Proud Papa Kvelling

I’m not sure if there’s another “Simona B.” in El Paso, but the one referenced on the Babaganewz website as an award-winning lyricist is indeed mine. Way to go, Simona!

Click through to hear the song, with lyrics by Simona and music by Craig Taubman, produced by Scott Leader. And while you’re there, check out the rest of the site, which is one of the best things happening in Jewish education these days.

“Dying Creek”

I tried my hand at translating a song from Chava Alberstein’s incredibly rich exploration of Israel beyond the Arab-Israeli conflict, “End of the Holiday.” Chava’s husband, screenwriter Nadav Levitan, is the lyricist. He calls out those who would say that “the Situation” means that Israelis don’t have the luxury of being concerned for the environment. And, he uses the Hebrew selektzia, evoking the Shoah. It’s raw, and powerful.

Belatedly, in honor of Earth Day…

Across from the petrochemical plants
which provide jobs for thousands,
it is hard to fight for the life of
one poisoned creek, suffering and dying.

In this Land, striving and advancing,
it is hard to explain just why it is important
to return the plants to the banks of the creek,
and the turtles, and the fish.

But in the Book of Beginnings it is told
how the species were created.
It is not ours to judge who is expendable,
and who should be written in the Book of Life.

If we begin with this selektion,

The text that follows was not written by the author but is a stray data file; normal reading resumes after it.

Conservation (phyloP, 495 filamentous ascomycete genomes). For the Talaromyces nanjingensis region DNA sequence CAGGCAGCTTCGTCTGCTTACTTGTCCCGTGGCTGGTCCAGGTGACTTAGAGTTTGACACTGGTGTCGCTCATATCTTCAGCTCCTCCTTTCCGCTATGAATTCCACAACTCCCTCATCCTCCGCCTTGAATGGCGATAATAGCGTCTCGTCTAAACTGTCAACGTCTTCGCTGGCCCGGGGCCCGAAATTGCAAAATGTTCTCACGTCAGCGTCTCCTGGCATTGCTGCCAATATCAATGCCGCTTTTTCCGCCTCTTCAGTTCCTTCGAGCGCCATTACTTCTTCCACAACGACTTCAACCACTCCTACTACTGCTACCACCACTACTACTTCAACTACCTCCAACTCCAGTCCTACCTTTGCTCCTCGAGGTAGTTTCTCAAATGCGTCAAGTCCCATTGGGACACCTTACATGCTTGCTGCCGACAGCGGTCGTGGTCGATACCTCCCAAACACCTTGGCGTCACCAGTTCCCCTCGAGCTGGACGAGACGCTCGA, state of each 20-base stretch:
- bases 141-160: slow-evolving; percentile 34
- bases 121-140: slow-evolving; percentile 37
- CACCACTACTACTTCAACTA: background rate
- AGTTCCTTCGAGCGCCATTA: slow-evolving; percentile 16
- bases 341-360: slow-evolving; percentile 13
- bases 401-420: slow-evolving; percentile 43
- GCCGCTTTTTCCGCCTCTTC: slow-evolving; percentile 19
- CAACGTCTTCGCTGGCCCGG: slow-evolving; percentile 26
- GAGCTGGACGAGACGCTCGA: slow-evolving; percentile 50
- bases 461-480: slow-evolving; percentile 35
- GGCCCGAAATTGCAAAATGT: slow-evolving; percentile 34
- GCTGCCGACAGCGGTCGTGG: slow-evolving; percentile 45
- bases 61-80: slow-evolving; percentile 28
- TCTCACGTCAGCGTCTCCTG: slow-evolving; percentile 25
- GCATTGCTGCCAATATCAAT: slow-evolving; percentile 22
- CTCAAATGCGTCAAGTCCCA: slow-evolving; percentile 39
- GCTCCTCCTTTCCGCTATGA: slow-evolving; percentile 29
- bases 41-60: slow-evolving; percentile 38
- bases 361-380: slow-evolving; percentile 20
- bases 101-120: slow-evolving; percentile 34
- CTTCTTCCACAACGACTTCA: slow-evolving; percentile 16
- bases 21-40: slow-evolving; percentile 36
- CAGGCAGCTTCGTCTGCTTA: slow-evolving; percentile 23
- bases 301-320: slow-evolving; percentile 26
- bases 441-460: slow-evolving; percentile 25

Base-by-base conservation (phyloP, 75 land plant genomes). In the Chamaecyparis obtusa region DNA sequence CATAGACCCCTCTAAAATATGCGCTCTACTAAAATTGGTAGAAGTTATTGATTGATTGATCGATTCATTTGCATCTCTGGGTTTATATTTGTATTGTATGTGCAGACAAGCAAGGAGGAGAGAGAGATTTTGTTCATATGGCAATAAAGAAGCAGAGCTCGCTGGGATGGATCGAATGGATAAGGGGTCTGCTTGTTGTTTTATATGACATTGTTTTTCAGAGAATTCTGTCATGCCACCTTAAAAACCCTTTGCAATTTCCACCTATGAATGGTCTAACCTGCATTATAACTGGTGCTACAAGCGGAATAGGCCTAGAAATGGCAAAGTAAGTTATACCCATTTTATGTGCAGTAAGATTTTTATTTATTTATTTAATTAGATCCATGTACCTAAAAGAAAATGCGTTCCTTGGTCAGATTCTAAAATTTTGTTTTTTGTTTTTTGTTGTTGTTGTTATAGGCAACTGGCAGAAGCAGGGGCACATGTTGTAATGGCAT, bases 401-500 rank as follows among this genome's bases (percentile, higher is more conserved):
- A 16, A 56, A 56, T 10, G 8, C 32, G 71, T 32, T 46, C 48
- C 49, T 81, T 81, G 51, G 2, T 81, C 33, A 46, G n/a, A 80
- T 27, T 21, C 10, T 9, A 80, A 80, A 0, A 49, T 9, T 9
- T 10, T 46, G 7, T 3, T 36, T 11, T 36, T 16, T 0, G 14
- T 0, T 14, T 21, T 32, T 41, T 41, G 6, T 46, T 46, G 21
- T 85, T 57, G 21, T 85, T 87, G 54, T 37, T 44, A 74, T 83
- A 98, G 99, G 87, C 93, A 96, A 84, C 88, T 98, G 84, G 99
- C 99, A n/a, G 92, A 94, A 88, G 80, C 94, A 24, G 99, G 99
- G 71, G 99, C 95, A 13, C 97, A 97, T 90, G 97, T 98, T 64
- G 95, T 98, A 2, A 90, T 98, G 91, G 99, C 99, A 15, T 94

who will vouch for us,
insuring that our day won’t come,
that our turn won’t come as well?

And in a rhymed, singable translation, too…

In the presence of the plant that makes the chemicals
from whose sale thousands earn their daily bread,
it is hard to stand in defense of one creek —
poisoned, empty and left for dead.

In this Land, always searching for the next breath,
how could it be even worth the time
to restore the banks, return the reeds,
the fish who have fled, the turtles who have died?

On the first page of the Bible the story is told,
how the world came into being, kind after kind.
Ours is not to judge who gets to live.
We don’t decide who has to die.

If we start with this selektion
who’ll be left to defend us
so that we won’t share the same fate,
so extinction will not end us?

With gratitude for sixty-one years of Israel’s existence, and with hope that her next decades will be a time of healing.